Tales - Striking a Blow

Striking a Blow

Colonel Hugh Fordham slammed his first into the table, causing the skin covering his knuckles to bruise just painfully enough to soothe his voice just enough to prevent his next outburst from being career-ending. “General Longdown, this is absurd. To be drilling the men at this rate is doing nothing but eroding morale! There’s no war on, and we’re maintaining an army of a size that the Romans would have been envious of back in their heyday. With respect, not a single decision that has come out of the upper echelon has made any modicum of sense. All of this expense, preparation, and for what, a handful of border skirmishes over the past three years?” Fordham glowered at the General, suddenly grateful for the marginal protection their blood relation, however thin, afforded him. His hand, however, was less grateful for the impulsiveness his blood frequently caused.

General Longdown set down the delicate china teacup he had been holding as he dabbed his lips and beard to rid them of the moisture which plagued him so after drinking. He took a few measured breaths as he stared his youngest cousin in his impetuous eyes. “Huey, must I remind you again not to speak out of turn? You are constantly forgetting yourself around your betters, and it will be the death of you someday, and I daresay it will trouble my sleep not at all.” He took another noisy slurp from the teacup before setting it back onto the saucer, nudging them both towards the center of the table as a precaution against his cousin’s temper. “The thought that you seek to question the decision and orders of your betters is offensive enough, but to do so in my own home? Repulsive. Ignoring the fact that you are completely and utterly wrong in every meaning of the word – there is a war on.”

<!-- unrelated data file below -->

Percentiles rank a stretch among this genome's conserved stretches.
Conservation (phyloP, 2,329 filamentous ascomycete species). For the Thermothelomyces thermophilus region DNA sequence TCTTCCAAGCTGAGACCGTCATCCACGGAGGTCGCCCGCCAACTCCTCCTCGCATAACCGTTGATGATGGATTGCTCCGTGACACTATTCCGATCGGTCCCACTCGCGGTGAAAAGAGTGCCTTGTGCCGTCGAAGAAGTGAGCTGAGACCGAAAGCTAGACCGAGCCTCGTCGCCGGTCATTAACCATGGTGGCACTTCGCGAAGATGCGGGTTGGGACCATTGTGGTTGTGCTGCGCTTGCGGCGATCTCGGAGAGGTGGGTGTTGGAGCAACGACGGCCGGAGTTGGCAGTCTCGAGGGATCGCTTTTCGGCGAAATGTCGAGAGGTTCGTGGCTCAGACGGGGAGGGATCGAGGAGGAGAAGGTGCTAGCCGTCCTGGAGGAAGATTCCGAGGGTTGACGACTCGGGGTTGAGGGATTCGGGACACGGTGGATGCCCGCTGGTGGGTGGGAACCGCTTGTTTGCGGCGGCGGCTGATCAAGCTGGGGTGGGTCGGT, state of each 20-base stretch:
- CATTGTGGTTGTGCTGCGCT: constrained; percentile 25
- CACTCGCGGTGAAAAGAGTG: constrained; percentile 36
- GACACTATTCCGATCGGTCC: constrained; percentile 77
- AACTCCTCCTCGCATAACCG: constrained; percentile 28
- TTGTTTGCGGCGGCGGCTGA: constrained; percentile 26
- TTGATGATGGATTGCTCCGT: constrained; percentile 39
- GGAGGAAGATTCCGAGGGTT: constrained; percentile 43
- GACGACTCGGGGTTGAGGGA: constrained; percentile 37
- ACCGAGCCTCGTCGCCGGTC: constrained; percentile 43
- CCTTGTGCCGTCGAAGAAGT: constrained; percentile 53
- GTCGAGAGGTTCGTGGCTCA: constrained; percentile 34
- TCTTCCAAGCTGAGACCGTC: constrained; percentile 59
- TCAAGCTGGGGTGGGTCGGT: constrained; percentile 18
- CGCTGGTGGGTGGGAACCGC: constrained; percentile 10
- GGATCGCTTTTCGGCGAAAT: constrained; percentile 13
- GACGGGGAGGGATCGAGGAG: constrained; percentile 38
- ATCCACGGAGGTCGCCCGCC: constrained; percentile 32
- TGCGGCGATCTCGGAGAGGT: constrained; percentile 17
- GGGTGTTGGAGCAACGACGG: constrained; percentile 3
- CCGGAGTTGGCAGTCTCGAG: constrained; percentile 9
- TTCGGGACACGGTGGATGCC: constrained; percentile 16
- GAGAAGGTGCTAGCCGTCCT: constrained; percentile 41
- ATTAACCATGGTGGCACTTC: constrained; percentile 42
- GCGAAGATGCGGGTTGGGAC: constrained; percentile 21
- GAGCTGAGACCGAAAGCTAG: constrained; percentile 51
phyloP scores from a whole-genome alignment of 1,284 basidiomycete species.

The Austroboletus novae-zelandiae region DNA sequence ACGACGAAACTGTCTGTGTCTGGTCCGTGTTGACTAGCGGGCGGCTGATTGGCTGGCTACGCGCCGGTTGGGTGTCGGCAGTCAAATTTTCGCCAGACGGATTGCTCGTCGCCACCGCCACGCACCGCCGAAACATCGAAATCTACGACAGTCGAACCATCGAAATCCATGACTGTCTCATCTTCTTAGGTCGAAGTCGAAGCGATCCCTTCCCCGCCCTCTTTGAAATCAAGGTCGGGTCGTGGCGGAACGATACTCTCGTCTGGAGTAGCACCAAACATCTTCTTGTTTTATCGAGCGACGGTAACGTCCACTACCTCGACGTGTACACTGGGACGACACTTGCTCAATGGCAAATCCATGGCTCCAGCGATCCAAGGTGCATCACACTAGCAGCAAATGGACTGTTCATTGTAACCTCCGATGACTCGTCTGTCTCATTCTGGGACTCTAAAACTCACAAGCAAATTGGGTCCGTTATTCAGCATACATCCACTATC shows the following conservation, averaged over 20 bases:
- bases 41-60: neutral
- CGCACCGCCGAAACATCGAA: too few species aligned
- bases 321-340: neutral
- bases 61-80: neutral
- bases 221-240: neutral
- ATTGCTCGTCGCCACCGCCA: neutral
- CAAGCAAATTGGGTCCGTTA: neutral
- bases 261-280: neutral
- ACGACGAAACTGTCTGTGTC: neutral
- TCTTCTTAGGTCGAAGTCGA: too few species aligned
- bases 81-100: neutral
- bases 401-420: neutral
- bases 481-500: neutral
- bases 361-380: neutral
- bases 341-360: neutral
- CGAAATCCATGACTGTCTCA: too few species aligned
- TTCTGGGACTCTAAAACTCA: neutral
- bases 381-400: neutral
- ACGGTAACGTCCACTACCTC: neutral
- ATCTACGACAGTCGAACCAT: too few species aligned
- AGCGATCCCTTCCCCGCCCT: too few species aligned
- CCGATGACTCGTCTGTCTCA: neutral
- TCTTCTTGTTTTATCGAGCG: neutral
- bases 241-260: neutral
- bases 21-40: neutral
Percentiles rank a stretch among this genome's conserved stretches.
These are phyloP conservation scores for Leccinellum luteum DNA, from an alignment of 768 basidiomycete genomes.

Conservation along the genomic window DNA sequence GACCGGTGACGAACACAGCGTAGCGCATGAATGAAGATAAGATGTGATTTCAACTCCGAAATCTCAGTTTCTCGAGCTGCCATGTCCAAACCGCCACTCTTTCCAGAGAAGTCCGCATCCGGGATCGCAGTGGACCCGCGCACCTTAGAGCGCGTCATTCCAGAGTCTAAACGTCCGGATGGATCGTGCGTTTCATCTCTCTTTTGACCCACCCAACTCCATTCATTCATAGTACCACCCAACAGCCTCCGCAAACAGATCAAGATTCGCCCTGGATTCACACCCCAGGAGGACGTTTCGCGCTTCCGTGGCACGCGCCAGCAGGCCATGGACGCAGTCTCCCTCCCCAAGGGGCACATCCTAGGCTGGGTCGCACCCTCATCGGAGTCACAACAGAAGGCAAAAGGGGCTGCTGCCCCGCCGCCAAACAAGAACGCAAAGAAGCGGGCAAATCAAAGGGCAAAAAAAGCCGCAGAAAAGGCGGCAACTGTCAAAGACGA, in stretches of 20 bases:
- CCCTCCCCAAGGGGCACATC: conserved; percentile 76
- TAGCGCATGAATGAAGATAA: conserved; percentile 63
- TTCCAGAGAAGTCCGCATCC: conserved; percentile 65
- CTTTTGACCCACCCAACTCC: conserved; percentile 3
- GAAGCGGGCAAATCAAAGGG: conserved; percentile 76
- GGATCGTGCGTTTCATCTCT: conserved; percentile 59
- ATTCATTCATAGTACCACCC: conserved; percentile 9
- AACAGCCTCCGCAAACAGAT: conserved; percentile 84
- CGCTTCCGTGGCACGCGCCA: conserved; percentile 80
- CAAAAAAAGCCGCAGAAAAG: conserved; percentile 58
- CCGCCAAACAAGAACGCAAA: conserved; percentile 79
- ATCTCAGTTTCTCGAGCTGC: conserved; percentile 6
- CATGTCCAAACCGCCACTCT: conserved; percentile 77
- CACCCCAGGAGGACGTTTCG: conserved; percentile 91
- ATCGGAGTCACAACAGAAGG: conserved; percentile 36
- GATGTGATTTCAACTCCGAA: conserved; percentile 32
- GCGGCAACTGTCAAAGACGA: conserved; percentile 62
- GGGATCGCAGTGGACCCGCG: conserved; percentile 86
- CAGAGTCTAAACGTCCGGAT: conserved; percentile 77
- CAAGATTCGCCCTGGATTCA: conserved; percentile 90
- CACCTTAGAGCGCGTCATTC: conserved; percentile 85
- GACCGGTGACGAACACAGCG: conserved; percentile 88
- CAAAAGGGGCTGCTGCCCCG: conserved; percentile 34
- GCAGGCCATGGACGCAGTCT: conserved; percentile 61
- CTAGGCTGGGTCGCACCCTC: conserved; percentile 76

Hugh balled his sore fist, almost revelling in the ache it brought on. “You dull-witted ponce! There is no war! We have open trade along the border with Spain! This is a time of peace, but all the way to the King himself, you insist to a man on playing at soldiers, pretending we’re at war to make yourselves feel important.